Pakistan has asked the U.S. to leave the airbase it is using in Shamsi for drone operations in the region by December 11. The order comes after the November 26 NATO air attack on a border patrol in which more than 24 Pakistani soldiers were killed.
Reuters reports that the airbase is used by the U.S. for clandestine counter-terrorism operations against suspected encampments of Islamic militants associated with al Qaeda, the Taliban and Pakistan's "home-grown" Haqqani network.
The U.S. ambassador to Pakistan Cameron Munter, confirmed that the United States has been asked to leave the Shamsi Air Base in the Balochistan Province of Quettas. The Shamsi Air Base is one of the bases for drone operations over Pakistan and Afghanistan. Major attacks on Islamic militants in Pakistan and Afghanistan have been launched from the airbase. The airbase is also used for refueling.
Reuters reports that on Monday, a Pakistani military official, who did not want to be identified because he was not authorized to speak to the media, said: "There is some activity happening at the base because of the deadline given to the Americans. They are moving some equipment and vacating personnel."
Some experts have said, however, that loss of the base though significant for U.S. drone operations in the region, will not have a major impact because the airbase in Kandahar, Afghanistan, is the primary base for launching drone operations in the region. CNN reports that a U.S. official said on Sunday: "...loss of access to this base would not lessen capabilities, as it has served primarily as a back-up capability for quite a while now."
Anthony Cordesman, an expert in strategy at the Center for Strategic and International Studies, told CNN that if Pakistan decides to follow up by closing its air space to the U.S. and stops giving assistance, U.S. military operations in the region could be severely affected. Cordesman said if Pakistan closes its air space, the U.S. may be forced to use it covertly. According to Cordesman,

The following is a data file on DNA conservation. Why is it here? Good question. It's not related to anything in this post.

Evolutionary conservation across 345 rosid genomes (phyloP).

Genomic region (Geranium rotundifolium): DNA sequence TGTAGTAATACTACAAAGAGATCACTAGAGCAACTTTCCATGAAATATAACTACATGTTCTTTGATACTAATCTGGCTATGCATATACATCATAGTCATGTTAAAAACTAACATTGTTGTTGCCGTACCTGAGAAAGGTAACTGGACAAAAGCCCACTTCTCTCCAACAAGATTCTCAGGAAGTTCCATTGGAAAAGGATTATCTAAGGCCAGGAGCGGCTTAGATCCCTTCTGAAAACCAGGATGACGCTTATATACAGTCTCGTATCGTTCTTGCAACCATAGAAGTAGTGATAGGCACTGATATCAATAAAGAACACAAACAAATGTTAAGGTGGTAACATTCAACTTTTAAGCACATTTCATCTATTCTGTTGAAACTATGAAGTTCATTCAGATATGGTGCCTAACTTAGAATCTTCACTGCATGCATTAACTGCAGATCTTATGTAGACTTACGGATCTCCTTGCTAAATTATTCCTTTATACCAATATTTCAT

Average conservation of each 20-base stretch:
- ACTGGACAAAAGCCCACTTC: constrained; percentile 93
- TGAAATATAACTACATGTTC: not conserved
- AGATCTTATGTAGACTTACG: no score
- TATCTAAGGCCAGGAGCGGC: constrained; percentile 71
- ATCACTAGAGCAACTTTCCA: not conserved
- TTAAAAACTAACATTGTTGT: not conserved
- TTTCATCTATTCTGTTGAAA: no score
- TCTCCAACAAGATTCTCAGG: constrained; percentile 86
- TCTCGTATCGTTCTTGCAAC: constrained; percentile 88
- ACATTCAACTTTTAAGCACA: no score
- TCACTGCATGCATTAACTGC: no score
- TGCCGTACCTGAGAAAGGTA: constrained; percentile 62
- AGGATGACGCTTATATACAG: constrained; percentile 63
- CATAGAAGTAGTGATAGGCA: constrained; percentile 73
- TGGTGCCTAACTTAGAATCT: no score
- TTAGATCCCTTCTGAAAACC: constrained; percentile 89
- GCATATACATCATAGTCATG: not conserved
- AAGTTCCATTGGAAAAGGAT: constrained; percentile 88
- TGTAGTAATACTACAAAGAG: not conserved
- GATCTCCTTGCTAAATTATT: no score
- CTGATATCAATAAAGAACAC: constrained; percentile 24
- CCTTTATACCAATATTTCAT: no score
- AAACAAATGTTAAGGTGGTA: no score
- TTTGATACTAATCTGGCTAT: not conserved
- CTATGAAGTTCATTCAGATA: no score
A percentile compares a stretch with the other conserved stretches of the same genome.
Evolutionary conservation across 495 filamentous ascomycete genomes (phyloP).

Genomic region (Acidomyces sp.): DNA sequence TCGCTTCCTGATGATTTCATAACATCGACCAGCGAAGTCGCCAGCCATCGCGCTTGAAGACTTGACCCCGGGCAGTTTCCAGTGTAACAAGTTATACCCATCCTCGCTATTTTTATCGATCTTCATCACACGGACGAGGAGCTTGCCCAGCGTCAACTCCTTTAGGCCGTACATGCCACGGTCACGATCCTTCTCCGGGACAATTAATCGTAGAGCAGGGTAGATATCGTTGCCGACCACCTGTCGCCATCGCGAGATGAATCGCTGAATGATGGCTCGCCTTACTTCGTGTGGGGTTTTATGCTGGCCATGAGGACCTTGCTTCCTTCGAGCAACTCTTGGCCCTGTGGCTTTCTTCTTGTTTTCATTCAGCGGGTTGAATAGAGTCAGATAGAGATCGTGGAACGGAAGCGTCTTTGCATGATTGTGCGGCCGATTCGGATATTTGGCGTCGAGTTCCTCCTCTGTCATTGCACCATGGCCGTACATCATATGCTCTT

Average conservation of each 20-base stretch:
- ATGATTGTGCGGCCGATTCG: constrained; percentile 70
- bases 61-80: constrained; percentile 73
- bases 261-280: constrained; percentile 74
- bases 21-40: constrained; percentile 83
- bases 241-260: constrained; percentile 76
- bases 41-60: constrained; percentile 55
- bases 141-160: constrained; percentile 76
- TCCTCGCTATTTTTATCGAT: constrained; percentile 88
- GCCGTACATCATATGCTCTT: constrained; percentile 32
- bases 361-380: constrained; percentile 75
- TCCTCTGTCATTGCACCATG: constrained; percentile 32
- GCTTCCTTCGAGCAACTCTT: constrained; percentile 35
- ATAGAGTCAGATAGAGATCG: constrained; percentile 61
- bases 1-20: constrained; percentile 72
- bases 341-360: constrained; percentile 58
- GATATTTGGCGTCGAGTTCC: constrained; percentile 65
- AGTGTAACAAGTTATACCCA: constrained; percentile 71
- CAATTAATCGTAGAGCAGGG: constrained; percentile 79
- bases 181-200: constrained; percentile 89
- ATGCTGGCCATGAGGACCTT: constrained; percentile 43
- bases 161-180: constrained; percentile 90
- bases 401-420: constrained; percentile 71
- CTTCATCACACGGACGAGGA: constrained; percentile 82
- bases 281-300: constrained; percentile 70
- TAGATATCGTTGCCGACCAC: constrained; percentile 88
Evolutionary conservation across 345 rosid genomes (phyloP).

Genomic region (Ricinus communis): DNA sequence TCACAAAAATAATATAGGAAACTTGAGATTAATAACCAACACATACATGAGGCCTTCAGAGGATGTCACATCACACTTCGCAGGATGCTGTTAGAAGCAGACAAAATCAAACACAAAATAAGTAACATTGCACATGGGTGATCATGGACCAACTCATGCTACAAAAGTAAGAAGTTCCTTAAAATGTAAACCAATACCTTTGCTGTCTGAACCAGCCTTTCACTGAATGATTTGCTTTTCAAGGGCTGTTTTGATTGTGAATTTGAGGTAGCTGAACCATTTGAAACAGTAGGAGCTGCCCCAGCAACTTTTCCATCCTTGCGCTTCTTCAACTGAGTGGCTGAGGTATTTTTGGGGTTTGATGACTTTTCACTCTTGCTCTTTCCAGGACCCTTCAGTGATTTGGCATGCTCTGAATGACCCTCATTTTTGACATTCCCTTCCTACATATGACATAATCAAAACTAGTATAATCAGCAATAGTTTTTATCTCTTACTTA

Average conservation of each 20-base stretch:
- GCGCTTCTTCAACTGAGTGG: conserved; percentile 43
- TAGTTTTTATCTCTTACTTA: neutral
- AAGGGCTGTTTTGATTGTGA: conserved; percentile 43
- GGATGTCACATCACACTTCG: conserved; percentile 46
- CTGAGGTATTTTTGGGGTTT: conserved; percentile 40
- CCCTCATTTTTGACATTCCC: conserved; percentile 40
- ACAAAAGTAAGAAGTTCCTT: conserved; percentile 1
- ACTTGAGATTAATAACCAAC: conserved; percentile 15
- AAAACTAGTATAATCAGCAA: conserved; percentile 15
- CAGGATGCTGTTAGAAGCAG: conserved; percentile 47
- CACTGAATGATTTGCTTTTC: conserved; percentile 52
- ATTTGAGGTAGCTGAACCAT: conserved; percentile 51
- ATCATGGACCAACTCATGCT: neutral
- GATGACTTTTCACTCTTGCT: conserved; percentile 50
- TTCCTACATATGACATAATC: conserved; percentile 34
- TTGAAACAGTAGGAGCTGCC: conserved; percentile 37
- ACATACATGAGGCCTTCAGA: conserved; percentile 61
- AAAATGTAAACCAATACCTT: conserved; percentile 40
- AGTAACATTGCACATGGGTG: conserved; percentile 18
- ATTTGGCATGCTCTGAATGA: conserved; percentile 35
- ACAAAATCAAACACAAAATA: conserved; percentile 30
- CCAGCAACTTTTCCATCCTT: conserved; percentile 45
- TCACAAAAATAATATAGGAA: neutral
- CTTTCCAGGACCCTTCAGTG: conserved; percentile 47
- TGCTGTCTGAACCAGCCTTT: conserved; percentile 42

"If you're going to do this, you're clearly violating Pakistani airspace and, if you're going to do it, you may have to rely much more on stealth. International law is clear. You can't, in theory, send an intelligence aircraft over somebody's airspace. Period. The fact that people do it all the time doesn't make it legal. If you go beyond that, and the vehicle or airplane shoots something, that's an act of war."
A former CIA official Mike Baker, said that Pakistan is unlikely to close its air space to the U.S. because U.S. strikes on Islamic militants is in the interest of both countries. Baker, according to CNN, described closure of the base as, "one more step down this dysfunctional road with the Pakistanis." But he said he was sure cooperation between the CIA, the U.S. military, Pakistani military and agencies will continue. CNN quotes Baker as saying: "Regardless of what happens in the headlines, there is an operational level of activity that continues to move forward because, ultimately, it is in the Pakistanis' best interest to continue to try to counter some of the extremists' activity."
U.S. Secretary of State Hillary Clinton, and Defense Secretary Leon Panetta, have called the incident "a tragedy." Both U.S. officials offered condolences. On Sunday, President Barack Obama called Pakistan's president and expressed condolences. He told the Pakistani president that the attack was not deliberate.
Meanwhile, a probe into the fatal NATO airstrike has begun. Pakistan Daily Times reports that American Ambassador to Pakistan Cameron Munter, has confirmed the U.S. will vacate the air base within stipulated time. In an interview with the Pakistani state television, Munter said outcome of investigations on the attack will be shared with Pakistan. The U.S. Ambassador promised action would be taken against "elements responsible for the attack."